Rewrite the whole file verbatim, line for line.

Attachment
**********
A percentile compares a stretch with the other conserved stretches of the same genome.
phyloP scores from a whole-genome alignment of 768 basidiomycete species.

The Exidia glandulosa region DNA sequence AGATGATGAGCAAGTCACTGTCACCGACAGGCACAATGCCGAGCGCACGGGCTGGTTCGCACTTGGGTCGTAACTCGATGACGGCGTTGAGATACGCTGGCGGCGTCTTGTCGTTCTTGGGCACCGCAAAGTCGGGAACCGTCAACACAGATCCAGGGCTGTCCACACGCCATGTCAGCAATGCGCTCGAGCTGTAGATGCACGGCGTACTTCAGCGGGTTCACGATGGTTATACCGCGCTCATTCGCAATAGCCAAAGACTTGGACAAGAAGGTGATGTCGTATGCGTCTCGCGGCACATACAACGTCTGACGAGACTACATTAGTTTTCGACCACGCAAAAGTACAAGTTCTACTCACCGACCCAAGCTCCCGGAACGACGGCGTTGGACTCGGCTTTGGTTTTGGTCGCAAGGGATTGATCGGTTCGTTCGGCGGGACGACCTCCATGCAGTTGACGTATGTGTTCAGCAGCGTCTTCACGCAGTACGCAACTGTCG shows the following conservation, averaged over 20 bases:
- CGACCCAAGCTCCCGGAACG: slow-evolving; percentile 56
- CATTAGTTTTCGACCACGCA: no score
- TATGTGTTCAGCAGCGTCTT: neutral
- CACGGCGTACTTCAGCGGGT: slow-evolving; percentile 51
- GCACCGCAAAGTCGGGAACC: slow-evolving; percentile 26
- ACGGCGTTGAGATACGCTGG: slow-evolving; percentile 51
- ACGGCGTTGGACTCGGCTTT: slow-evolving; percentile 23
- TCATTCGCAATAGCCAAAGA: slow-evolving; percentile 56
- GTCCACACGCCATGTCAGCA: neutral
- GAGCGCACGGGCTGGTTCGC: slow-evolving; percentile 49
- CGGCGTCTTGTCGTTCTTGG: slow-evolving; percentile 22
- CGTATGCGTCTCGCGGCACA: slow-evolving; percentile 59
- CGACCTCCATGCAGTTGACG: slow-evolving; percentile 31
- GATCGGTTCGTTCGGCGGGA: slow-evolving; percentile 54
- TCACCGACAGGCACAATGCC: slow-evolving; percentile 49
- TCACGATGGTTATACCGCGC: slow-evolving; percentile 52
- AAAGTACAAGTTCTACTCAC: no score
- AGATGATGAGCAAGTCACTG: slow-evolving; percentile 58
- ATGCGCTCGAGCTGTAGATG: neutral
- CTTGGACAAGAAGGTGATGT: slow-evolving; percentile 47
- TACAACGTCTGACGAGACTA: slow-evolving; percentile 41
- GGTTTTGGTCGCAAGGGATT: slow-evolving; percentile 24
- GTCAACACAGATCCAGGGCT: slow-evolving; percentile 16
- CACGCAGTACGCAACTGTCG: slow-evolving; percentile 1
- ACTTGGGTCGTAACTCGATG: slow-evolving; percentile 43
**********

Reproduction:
A percentile compares a stretch with the other conserved stretches of the same genome.
phyloP scores from a whole-genome alignment of 768 basidiomycete species.

The Exidia glandulosa region DNA sequence AGATGATGAGCAAGTCACTGTCACCGACAGGCACAATGCCGAGCGCACGGGCTGGTTCGCACTTGGGTCGTAACTCGATGACGGCGTTGAGATACGCTGGCGGCGTCTTGTCGTTCTTGGGCACCGCAAAGTCGGGAACCGTCAACACAGATCCAGGGCTGTCCACACGCCATGTCAGCAATGCGCTCGAGCTGTAGATGCACGGCGTACTTCAGCGGGTTCACGATGGTTATACCGCGCTCATTCGCAATAGCCAAAGACTTGGACAAGAAGGTGATGTCGTATGCGTCTCGCGGCACATACAACGTCTGACGAGACTACATTAGTTTTCGACCACGCAAAAGTACAAGTTCTACTCACCGACCCAAGCTCCCGGAACGACGGCGTTGGACTCGGCTTTGGTTTTGGTCGCAAGGGATTGATCGGTTCGTTCGGCGGGACGACCTCCATGCAGTTGACGTATGTGTTCAGCAGCGTCTTCACGCAGTACGCAACTGTCG shows the following conservation, averaged over 20 bases:
- CGACCCAAGCTCCCGGAACG: slow-evolving; percentile 56
- CATTAGTTTTCGACCACGCA: no score
- TATGTGTTCAGCAGCGTCTT: neutral
- CACGGCGTACTTCAGCGGGT: slow-evolving; percentile 51
- GCACCGCAAAGTCGGGAACC: slow-evolving; percentile 26
- ACGGCGTTGAGATACGCTGG: slow-evolving; percentile 51
- ACGGCGTTGGACTCGGCTTT: slow-evolving; percentile 23
- TCATTCGCAATAGCCAAAGA: slow-evolving; percentile 56
- GTCCACACGCCATGTCAGCA: neutral
- GAGCGCACGGGCTGGTTCGC: slow-evolving; percentile 49
- CGGCGTCTTGTCGTTCTTGG: slow-evolving; percentile 22
- CGTATGCGTCTCGCGGCACA: slow-evolving; percentile 59
- CGACCTCCATGCAGTTGACG: slow-evolving; percentile 31
- GATCGGTTCGTTCGGCGGGA: slow-evolving; percentile 54
- TCACCGACAGGCACAATGCC: slow-evolving; percentile 49
- TCACGATGGTTATACCGCGC: slow-evolving; percentile 52
- AAAGTACAAGTTCTACTCAC: no score
- AGATGATGAGCAAGTCACTG: slow-evolving; percentile 58
- ATGCGCTCGAGCTGTAGATG: neutral
- CTTGGACAAGAAGGTGATGT: slow-evolving; percentile 47
- TACAACGTCTGACGAGACTA: slow-evolving; percentile 41
- GGTTTTGGTCGCAAGGGATT: slow-evolving; percentile 24
- GTCAACACAGATCCAGGGCT: slow-evolving; percentile 16
- CACGCAGTACGCAACTGTCG: slow-evolving; percentile 1
- ACTTGGGTCGTAACTCGATG: slow-evolving; percentile 43